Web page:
Are investors presently risk averse? Or are they pursuing high risk investments? The answers are important to understanding the tone of markets, particularly when there have been large moves one way or another. For bond investors, “spread” is the magic measure. What I want to address here is two ways spread is measured and the benefits of each.
Over the past two years, we’ve read a lot about interest rate spreads revealing problems with the financial system. For example, the London InterBank Offered Rate (LIBOR – the rate at which banks lend to one another) vs. U.S. government rates reached historic highs in late 2008. That spread commonly is measured by simple subtraction: LIBOR minus a government short-term yield equals spread. It’s now basically back to normal, so we see little mention of it anymore.
But there are other fixed-income spreads that are tracked regularly. They measure spreads between securities that have different characteristics. For example, time (longer-term bond yields vs. shorter-term) and credit risk (lower-rated bond yields vs. higher-rated).
What I want to address is the calculations done to measure these spreads. (Wait! Don’t leave yet. I promise these calculations use simple arithmetic.)
There are two basic approaches: subtraction and division. Most often we see the former, although there is some use of division. The decision as to which to use is important because there can be different results over time.
I want to focus on credit risk, namely the AAA bonds (highest rated) vs. BAA bonds (lowest rated of “investment grade” bonds). For an example, let’s assume AAA bonds currently yield 6% and BAA bonds yield 8%. Now compare the two methods:
Subtraction. Subtract the AAA bond yield from the BAA one: 8% minus 6% equals 2%.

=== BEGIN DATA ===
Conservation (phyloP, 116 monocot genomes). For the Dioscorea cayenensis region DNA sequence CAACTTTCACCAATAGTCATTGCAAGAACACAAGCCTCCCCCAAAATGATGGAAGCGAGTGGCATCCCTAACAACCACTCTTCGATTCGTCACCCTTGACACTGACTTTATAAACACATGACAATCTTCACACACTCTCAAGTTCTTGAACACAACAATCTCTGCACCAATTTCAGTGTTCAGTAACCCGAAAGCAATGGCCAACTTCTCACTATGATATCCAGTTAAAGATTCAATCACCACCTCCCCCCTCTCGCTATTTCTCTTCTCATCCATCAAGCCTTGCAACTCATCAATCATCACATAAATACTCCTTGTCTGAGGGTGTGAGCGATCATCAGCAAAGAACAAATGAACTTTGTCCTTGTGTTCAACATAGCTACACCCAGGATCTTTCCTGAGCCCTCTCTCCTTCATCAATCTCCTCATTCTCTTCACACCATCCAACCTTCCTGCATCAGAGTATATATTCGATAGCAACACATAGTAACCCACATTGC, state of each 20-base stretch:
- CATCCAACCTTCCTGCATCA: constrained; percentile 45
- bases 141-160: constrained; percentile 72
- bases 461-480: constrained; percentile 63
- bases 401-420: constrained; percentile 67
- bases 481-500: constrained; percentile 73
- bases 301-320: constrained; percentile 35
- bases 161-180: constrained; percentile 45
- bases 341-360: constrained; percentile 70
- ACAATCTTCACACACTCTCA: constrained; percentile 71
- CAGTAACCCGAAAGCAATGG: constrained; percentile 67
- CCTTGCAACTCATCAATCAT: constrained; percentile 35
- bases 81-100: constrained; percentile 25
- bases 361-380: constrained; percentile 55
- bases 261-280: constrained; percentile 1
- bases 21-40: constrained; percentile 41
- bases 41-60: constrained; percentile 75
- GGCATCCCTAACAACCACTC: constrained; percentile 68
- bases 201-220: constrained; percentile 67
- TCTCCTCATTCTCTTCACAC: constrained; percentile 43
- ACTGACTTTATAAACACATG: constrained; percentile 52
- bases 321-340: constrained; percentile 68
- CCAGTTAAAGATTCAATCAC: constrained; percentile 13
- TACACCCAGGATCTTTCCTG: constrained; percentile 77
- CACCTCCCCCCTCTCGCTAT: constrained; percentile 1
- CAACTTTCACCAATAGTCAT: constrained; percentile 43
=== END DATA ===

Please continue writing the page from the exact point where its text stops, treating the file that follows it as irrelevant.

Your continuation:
Division. Divide the BAA bond yield by the AAA one: 8% divided by 6% equals 1.33 or 133%. (Barron’s has long published its “confidence index” calculated by reversing this division and multiplying by 100. For these numbers, they would calculate a confidence index of 6/8 x 100 = 75.)
Note that spread analysis at one point in time gives us no real information. We need a time series of similar measures over time in order to judge what is normal, how the current time compares and what the trend seems to be.
So, how do the two compare? Here are two graphs that show 90-year history. I have included all data from 1919 because there are still so many comparisons being made between today and the Great Depression of 1929-1932. Corporate bond yields and spreads is one of many areas that are very different from today.
First, a look at the bond yields. You can see the many places these rates have visited over the years. And you can get a sense of where risk became a concern – i.e., when BAA bond yields were markedly higher than AAA bonds.
Click to enlarge:
Now, let’s look at the spread measures. Notice that subtraction and division can produce different results, depending on the level of yields. For example, take two sets of yields: 5% – 4% and 8% – 7%. Each pair produces a spread of 1% by subtraction. But, using division, we get ratios of 125% and 114.3%.
Click to enlarge:
Easiest to see on the graph are the years 1932, the bottom of the depression sell-off, and 1939, a subsequent bottom. In both times, the division ratio shows the BAA yield was 200% of the AAA. Yet, the spread had fallen from 5.5% to 3.25% as the yields dropped from about 11% – 5.5% to 6.5% – 3.25%.
So, which measure is better? Personally, I like both. Subtraction gives us the starting point for understanding what we can earn, through compounding, from different risk bonds. Division gives us a better measure of stress. To have BAA bonds selling at twice the AAA yield is indicative of problems, regardless of the level and spread of the rates.
Disclosure: No positions